“I have a song with 5.8 million streams on Spotify alone, and I have never gotten any royalties paid to me” – Bella Alubo
This week’s workin womxn is 28-year-old Nigerian singer, musician, and songwriter, Bella Alubo. She tells us about her journey as an artiste, surviving record label, Tinny Entertainment, and how she handles being an independent artist.
How did you get into music?
I started writing stories as a child, morphed to poetry around my preteens, then started writing songs around 16, rapping around 19 and dropping stuff on the SoundCloud, which got social media support till I got offered a record deal and moved from Jos to Lagos to pursue music.
You got signed to a record label?
Well, while I was building an internet following for myself, I caught the attention of a talent manager at the end of 2016 who told me that a label I hadn’t heard of but was apparently popular was interested in signing me. Fast forward to January 2017, I had signed the deal and was working super hard and learning a lot.
Can you describe this “deal” you signed with the record label? What was it?
It was a regular record contract signed after we both negotiated terms. The deal was never an issue. A lot of social media feedback was “Nigerian artistes sign contracts without reading them and learn the hard way,” but I never had a problem with the deal on paper. I fulfilled all of my requirements by submitting songs and all that, but the label didn’t adhere to theirs.
So at what point did things start to go sour?
The label boss started slowly with things like commenting on my branding, which makes sense because an artiste should be branded right, but he got more aggressive in his speaking tone. Everything was pretty much downhill after that, and he started refusing to pay for stuff that he had previously agreed to. My rent expired, and I had to squat because he wasn’t communicating except for occasional completely unprofessional outbursts to me and others saying things like he’ll “frustrate my career till I move back to Jos” and that if I think he’s going to shoot a video of my song I should know he’s never going to since I do not agree to what he asks. He asked to speak to my brother, saying maybe “a man will listen.” He was just very erratic about getting his way even though it was a legal agreement independent of his wants.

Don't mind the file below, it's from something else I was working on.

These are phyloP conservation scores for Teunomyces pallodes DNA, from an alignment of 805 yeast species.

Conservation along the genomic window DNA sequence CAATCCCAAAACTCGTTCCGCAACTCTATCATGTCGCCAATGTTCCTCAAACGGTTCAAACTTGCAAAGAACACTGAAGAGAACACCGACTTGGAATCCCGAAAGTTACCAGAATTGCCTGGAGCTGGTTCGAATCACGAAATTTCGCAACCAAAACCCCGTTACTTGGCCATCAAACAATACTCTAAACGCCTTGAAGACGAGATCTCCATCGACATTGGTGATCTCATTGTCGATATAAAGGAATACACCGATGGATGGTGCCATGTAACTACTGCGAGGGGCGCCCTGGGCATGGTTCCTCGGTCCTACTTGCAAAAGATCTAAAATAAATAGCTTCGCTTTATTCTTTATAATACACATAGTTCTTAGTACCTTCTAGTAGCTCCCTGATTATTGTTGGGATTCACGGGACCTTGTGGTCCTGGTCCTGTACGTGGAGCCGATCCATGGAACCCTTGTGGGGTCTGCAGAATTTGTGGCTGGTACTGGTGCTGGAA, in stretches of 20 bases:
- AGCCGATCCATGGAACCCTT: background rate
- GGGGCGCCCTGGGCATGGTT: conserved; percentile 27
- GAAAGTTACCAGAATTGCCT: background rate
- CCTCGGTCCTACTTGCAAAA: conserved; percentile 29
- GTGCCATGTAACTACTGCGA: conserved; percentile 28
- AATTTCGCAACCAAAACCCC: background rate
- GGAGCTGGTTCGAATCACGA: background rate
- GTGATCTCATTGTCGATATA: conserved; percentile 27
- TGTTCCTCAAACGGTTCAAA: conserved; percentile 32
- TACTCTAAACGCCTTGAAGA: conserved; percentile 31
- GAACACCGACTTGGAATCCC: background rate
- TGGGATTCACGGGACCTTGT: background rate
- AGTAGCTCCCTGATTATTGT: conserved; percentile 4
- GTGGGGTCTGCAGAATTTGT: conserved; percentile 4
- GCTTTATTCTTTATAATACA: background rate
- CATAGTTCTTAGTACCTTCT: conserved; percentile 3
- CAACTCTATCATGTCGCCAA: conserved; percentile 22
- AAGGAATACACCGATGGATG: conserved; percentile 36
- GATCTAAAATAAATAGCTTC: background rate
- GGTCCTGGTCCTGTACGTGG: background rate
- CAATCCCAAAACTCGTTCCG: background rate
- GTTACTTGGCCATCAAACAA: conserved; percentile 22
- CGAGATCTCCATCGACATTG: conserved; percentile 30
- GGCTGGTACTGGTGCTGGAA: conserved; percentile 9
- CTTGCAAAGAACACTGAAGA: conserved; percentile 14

Wow! Did you make any money from your music while you were signed?
I got an apartment to live in as a signing bonus and a 50k naira monthly stipend. I never got any of my royalties or royalty reports.
In what other ways did this label mistreat you?
Apart from being neglected, homeless, and having all promotional efforts end, I was in London for a concert the label had organized, and he did not foot major bills either. The accommodation wasn’t sorted, makeup wasn’t, transport and food weren’t sorted. While he stayed in a penthouse in Stratford, London, we artists had to stay on the outskirts of London with friends/family and take trains every other day to report at his apartment. My family had to find a way to send pounds to me to survive. He raised his voice a lot in person. He had very weird accusations of things unrelated to him, like saying I had a crush on someone is how I’ll get distracted, asking how I feel comfortable going around with friends who look better than me, asking if I don’t see female celebrities like Toke Makinwa and why I can’t look like that, asking me to DM Lola OJ and make her my mentor. Some of his rants were more hilarious than upsetting. The most important thing is finances, though. I have a song with 5.8 million streams on Spotify alone, and I have never gotten any royalties paid to me for that project and all releases under the label.